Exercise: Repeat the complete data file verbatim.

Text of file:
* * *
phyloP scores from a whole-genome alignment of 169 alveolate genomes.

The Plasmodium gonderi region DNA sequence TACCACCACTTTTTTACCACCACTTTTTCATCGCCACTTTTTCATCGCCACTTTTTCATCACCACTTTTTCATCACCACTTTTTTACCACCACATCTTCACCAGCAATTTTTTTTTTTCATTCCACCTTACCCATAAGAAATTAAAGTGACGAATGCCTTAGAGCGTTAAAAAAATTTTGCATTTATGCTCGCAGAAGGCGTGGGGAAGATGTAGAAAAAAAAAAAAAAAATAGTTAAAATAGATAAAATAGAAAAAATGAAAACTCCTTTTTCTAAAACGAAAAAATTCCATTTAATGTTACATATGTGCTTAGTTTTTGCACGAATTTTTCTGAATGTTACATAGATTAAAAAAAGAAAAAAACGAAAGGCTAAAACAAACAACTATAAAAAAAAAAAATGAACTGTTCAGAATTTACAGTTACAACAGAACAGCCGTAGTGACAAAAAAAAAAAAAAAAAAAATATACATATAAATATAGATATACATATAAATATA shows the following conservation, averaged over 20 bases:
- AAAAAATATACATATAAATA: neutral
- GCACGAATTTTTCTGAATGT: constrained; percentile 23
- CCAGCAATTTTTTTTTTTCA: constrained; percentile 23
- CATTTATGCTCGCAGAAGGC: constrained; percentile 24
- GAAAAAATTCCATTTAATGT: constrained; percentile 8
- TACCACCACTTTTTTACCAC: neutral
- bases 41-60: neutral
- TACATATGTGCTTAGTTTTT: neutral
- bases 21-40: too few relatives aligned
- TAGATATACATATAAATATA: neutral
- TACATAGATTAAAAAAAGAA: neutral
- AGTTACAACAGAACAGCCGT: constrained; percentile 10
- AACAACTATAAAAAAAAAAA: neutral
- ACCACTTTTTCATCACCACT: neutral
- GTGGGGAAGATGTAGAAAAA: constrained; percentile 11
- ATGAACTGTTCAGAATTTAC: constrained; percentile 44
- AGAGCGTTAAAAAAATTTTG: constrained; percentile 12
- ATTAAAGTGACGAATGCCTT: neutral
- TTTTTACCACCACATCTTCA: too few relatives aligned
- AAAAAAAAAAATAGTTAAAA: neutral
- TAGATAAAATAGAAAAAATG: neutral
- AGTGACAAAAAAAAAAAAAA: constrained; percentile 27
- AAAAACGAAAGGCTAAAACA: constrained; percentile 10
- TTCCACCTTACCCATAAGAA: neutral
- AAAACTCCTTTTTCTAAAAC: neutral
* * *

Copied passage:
phyloP scores from a whole-genome alignment of 169 alveolate genomes.

The Plasmodium gonderi region DNA sequence TACCACCACTTTTTTACCACCACTTTTTCATCGCCACTTTTTCATCGCCACTTTTTCATCACCACTTTTTCATCACCACTTTTTTACCACCACATCTTCACCAGCAATTTTTTTTTTTCATTCCACCTTACCCATAAGAAATTAAAGTGACGAATGCCTTAGAGCGTTAAAAAAATTTTGCATTTATGCTCGCAGAAGGCGTGGGGAAGATGTAGAAAAAAAAAAAAAAAATAGTTAAAATAGATAAAATAGAAAAAATGAAAACTCCTTTTTCTAAAACGAAAAAATTCCATTTAATGTTACATATGTGCTTAGTTTTTGCACGAATTTTTCTGAATGTTACATAGATTAAAAAAAGAAAAAAACGAAAGGCTAAAACAAACAACTATAAAAAAAAAAAATGAACTGTTCAGAATTTACAGTTACAACAGAACAGCCGTAGTGACAAAAAAAAAAAAAAAAAAAATATACATATAAATATAGATATACATATAAATATA shows the following conservation, averaged over 20 bases:
- AAAAAATATACATATAAATA: neutral
- GCACGAATTTTTCTGAATGT: constrained; percentile 23
- CCAGCAATTTTTTTTTTTCA: constrained; percentile 23
- CATTTATGCTCGCAGAAGGC: constrained; percentile 24
- GAAAAAATTCCATTTAATGT: constrained; percentile 8
- TACCACCACTTTTTTACCAC: neutral
- bases 41-60: neutral
- TACATATGTGCTTAGTTTTT: neutral
- bases 21-40: too few relatives aligned
- TAGATATACATATAAATATA: neutral
- TACATAGATTAAAAAAAGAA: neutral
- AGTTACAACAGAACAGCCGT: constrained; percentile 10
- AACAACTATAAAAAAAAAAA: neutral
- ACCACTTTTTCATCACCACT: neutral
- GTGGGGAAGATGTAGAAAAA: constrained; percentile 11
- ATGAACTGTTCAGAATTTAC: constrained; percentile 44
- AGAGCGTTAAAAAAATTTTG: constrained; percentile 12
- ATTAAAGTGACGAATGCCTT: neutral
- TTTTTACCACCACATCTTCA: too few relatives aligned
- AAAAAAAAAAATAGTTAAAA: neutral
- TAGATAAAATAGAAAAAATG: neutral
- AGTGACAAAAAAAAAAAAAA: constrained; percentile 27
- AAAAACGAAAGGCTAAAACA: constrained; percentile 10
- TTCCACCTTACCCATAAGAA: neutral
- AAAACTCCTTTTTCTAAAAC: neutral